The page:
Krannert Art Museum exhibits architectural designs and concepts
April 7, 2015
A range of theoretical ideas, fabrication processes and preserved architectural pieces are featured in Krannert Art Museum’s modernist-focused exhibit, “Speculative Visions of Pragmatic Architectures.”
“You’ve got everything from built work … to furniture work, which combines both analog and digital processes through the making,” said Jeffery Poss, professor of architecture and curator of the exhibit. “(In addition to) some large-scale, more conceptual-type work … and some that was also done in conjunction with students.”
The exhibit aims to highlight the school of architecture’s detail + FABRICATION Program, a relatively new area in the school developed over the past two years.
Poss helped initiate the project idea in late 2013 with his colleagues in the school bringing together Professor Erik Hemingway, academic professional Hugh Swiatek, and visiting professors Brian Vesely and Camden Greenlee.
“The exhibit as a whole is really about (how) designers, especially within the school of architecture, are looking at the process of making as design research,” said Swiatek, fabrication coordinator in the school of architecture.
This is Swiatek’s first experience as an exhibitor for Krannert. His work consists of three stools made completely or partially from concrete and wood. Photos on the wall display the step-by-step design process and what it took to create the pieces, he said.
“All of the pieces are made using CNC routing,” he said. “So they exist in a digital sphere. But at the same time, they also rely on traditional craft woodworking techniques.”
The entire exhibit essentially serves as a juxtaposition of conventional concepts and modern perspectives.
Funded in part through a grant from the College of Fine and Applied Arts, this is the first collaboration between Krannert and the school of architecture in recent years — though they have worked together in the past.
Poss’ previous Krannert collaborations include designing stools for use in the galleries, as well as working with student projects and other design-oriented themes.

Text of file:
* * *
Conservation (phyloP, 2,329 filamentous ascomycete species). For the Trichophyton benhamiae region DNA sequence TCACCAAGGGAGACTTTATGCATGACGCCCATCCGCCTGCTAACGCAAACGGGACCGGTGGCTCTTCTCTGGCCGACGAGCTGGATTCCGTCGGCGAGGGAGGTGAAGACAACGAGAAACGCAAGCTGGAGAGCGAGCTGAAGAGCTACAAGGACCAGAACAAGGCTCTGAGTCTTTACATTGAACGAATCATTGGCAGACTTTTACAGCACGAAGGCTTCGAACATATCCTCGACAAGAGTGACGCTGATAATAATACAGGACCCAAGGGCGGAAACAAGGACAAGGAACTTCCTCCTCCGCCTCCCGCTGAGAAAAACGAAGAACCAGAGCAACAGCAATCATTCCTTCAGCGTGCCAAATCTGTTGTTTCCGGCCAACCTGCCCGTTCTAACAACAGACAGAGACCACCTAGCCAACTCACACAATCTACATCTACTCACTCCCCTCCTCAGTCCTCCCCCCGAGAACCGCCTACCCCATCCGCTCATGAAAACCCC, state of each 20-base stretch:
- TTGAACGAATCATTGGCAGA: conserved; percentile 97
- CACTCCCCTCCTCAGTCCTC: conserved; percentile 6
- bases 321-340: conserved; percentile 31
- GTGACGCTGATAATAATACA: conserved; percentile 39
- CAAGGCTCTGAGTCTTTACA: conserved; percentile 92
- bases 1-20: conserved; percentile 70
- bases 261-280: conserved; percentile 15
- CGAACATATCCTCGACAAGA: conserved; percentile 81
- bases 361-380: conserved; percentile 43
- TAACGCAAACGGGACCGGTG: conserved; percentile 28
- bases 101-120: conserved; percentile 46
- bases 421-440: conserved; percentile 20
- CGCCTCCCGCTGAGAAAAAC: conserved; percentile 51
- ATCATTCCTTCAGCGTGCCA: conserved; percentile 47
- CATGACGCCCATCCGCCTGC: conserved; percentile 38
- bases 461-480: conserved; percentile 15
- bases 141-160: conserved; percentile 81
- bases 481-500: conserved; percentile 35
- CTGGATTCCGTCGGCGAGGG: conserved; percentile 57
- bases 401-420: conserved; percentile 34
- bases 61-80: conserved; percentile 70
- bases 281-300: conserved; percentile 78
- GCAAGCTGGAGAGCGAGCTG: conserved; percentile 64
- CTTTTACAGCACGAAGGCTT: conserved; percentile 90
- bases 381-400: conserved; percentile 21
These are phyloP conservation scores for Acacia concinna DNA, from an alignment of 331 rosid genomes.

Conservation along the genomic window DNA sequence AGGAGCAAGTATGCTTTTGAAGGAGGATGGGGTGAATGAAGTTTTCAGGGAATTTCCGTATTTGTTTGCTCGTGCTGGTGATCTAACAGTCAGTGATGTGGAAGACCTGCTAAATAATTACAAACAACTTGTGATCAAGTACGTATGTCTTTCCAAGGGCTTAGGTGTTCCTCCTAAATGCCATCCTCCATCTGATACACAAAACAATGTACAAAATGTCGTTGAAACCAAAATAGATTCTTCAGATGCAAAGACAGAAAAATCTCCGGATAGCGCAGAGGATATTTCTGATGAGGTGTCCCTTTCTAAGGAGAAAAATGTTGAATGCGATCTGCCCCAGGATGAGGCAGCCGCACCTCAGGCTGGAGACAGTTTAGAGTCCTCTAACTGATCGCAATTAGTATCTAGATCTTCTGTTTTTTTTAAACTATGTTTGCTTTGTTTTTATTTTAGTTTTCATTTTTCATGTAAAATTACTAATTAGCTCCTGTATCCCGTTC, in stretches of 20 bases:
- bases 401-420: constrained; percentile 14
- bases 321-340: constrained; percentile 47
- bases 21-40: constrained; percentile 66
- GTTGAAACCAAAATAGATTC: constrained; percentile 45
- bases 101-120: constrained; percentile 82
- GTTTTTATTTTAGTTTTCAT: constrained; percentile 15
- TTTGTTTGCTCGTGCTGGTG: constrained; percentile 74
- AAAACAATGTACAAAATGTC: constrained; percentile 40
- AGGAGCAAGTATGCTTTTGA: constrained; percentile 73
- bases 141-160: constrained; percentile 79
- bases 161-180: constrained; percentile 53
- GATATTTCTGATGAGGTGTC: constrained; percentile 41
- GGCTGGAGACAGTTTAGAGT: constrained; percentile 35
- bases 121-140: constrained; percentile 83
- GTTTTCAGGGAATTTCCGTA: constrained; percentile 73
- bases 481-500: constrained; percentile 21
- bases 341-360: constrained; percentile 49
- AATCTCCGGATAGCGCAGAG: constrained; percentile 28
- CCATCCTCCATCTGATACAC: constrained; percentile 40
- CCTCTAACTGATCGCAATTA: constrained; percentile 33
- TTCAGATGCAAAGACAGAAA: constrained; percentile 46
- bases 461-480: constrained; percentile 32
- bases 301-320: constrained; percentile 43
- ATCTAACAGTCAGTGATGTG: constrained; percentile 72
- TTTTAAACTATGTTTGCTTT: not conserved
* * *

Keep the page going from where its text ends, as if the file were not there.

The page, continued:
Hemingway’s work has also been featured in numerous galleries and museums over the years. This exhibit, he said, shows work that was a bit different than his past theory-based pieces.
Hemingway’s portion of the exhibit involves slideshows projected onto three walls. These slideshows, photographed by Phillip Kalantzis-Cope, show John Replinger’s original 1967 architectural work in Urbana. The structure was brought into the 21st century by Hemingway’s restoration.
“The two other projects side-to-side are in a Mies Van Der Rohe tower designed in 1957 in Chicago,” Hemingway said.
A professor for 35 years in the school of architecture, Replinger is best known for his modernist focus in the 1950s through the 1990s. His wide-windowed buildings are scattered throughout the Champaign-Urbana area.
Van Der Rohe believed that “less is more” and “God is in the details.” He was born in the late 1800s and is known for his buildings in Chicago, Baltimore, New York, and a slew of other cities, according to the New York Times.
Hemingway’s vision was to bring the two together among the three walls and “(present) them as a triptych” — a work of art divided into three sections.
Other pieces in the Krannert exhibit include “Hydromorph: Adaptive Building Strategy for Flooding,” a conceptual system created by Vesely and Greenlee. This system was an honorable mention in the 2013 TEX-FAB design competition.
“(Greenlee) is working for an interior design firm in Texas,” Poss said. “(Vesely) is working with the army now and travelling and doing work on various military bases as a designer.”
As far as future plans, Poss specializes in memorial architecture and meditation spaces, and he is working with Krannert to create a potential future exhibit based on the latter.